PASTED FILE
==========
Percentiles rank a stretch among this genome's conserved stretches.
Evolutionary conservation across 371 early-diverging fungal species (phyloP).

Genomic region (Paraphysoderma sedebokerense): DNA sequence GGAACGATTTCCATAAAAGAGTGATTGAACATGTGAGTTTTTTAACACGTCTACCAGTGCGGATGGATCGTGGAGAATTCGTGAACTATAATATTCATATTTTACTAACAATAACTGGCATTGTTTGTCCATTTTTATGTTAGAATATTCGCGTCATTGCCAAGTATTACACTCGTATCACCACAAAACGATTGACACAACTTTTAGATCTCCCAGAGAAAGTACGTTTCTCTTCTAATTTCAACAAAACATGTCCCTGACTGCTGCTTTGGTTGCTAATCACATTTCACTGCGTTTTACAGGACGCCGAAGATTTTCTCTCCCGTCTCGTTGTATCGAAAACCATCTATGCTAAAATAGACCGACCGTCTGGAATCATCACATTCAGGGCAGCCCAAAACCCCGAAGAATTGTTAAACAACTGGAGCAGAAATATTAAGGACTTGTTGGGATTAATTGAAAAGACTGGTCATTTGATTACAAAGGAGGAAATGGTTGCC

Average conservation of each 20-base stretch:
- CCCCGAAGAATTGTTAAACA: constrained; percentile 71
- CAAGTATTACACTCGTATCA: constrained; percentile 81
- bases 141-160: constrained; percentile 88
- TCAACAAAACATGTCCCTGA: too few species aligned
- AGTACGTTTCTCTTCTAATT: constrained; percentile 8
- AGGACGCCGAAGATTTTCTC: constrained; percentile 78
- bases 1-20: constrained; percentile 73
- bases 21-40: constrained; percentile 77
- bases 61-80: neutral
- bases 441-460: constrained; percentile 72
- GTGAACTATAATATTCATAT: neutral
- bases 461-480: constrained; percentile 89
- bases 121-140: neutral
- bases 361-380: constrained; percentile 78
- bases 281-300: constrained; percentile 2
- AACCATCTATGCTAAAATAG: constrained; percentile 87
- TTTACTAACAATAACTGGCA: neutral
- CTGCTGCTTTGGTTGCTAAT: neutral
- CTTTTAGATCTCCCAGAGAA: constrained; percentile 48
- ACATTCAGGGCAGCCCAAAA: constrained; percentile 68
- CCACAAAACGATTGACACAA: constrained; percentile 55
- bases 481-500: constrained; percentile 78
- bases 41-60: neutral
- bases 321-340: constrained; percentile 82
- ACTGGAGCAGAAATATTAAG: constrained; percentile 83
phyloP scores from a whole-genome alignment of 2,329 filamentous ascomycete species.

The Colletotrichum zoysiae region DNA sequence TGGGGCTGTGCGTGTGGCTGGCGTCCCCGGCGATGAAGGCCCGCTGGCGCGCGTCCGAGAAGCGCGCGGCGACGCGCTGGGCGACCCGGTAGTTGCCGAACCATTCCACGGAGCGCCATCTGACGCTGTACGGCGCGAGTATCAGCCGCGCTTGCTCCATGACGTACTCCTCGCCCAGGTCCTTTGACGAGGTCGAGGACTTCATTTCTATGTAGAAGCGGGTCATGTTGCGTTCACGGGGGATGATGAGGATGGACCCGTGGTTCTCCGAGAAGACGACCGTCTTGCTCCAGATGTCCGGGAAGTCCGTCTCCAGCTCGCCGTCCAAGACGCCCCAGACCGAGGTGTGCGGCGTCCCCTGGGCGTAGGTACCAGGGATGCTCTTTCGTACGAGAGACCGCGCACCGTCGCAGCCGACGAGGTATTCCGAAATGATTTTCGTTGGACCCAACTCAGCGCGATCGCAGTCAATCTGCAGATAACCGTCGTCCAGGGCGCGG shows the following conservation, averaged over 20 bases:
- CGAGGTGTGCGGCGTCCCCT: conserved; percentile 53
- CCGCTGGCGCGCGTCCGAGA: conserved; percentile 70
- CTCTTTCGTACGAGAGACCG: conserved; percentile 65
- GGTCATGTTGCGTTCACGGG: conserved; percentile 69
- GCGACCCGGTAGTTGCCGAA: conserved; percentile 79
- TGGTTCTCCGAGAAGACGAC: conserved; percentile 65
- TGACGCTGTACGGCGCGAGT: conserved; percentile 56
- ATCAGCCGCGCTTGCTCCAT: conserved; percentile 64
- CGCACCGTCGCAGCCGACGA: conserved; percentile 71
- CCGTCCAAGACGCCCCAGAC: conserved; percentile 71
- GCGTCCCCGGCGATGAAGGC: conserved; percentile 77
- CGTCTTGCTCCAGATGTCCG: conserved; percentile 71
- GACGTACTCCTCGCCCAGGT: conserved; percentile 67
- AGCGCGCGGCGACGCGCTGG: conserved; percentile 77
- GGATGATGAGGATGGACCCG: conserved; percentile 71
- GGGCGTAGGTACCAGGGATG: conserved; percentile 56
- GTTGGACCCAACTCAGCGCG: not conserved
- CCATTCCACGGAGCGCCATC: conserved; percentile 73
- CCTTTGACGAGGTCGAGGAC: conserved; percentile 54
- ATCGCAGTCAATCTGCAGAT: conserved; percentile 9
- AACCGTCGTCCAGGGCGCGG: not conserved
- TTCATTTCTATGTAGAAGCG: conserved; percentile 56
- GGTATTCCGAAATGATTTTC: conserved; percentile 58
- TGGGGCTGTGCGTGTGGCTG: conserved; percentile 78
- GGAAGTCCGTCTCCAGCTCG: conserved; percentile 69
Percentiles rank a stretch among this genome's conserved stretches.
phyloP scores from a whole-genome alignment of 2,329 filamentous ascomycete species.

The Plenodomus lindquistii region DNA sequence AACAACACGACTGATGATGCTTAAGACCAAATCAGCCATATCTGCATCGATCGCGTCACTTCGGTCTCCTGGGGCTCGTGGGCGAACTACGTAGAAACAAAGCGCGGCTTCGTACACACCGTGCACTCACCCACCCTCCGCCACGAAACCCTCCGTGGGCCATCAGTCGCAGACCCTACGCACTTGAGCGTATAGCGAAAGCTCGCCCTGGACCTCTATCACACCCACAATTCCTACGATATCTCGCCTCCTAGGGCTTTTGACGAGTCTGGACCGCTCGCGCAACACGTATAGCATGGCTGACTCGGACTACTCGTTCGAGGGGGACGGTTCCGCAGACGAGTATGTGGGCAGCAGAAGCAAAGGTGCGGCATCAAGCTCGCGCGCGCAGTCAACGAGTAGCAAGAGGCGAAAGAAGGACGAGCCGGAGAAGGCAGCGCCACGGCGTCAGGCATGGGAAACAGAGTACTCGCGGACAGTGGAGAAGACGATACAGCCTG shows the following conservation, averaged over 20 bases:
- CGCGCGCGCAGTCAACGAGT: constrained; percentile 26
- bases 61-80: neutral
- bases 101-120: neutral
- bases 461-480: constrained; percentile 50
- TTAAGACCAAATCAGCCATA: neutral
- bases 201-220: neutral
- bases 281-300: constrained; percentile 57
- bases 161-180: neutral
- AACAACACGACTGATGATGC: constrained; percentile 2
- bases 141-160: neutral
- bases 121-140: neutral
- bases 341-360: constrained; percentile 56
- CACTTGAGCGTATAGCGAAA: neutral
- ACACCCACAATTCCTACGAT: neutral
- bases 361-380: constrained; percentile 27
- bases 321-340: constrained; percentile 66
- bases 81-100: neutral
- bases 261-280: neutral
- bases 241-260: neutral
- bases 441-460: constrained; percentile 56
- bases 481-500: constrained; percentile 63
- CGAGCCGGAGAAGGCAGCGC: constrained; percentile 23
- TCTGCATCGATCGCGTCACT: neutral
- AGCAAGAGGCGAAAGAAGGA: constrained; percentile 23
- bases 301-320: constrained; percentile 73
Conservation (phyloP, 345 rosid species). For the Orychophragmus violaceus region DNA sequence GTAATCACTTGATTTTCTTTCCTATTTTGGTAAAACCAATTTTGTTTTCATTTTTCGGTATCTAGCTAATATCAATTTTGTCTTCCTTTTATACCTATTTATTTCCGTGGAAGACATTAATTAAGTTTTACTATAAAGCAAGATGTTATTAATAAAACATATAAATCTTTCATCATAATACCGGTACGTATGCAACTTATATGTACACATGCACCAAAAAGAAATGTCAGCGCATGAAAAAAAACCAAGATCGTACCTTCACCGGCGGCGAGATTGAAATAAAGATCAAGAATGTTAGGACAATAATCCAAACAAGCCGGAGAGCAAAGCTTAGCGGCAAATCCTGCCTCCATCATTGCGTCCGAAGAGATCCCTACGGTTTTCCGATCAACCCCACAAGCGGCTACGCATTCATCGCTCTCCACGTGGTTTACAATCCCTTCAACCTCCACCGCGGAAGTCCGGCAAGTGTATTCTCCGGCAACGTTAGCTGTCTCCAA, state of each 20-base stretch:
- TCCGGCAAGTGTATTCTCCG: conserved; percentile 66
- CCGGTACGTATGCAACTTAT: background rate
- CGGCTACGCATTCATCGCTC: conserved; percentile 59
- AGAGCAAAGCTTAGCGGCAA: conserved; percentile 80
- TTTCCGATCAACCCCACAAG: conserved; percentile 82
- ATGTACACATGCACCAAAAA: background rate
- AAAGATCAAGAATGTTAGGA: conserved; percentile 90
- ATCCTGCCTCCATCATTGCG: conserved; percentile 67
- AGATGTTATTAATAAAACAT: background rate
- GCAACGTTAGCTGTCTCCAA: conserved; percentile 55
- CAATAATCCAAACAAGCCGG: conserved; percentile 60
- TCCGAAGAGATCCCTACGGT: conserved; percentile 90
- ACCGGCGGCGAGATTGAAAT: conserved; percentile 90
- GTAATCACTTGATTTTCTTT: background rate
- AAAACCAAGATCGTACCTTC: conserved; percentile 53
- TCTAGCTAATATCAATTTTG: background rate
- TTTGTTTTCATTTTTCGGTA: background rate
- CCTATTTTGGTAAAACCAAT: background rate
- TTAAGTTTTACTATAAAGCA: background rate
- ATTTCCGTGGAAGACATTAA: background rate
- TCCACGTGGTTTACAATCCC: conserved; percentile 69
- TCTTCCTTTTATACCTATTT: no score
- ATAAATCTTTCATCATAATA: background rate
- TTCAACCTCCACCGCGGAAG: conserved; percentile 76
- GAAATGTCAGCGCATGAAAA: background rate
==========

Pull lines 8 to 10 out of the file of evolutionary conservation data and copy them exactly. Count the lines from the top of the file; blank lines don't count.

- TCAACAAAACATGTCCCTGA: too few species aligned
- AGTACGTTTCTCTTCTAATT: constrained; percentile 8
- AGGACGCCGAAGATTTTCTC: constrained; percentile 78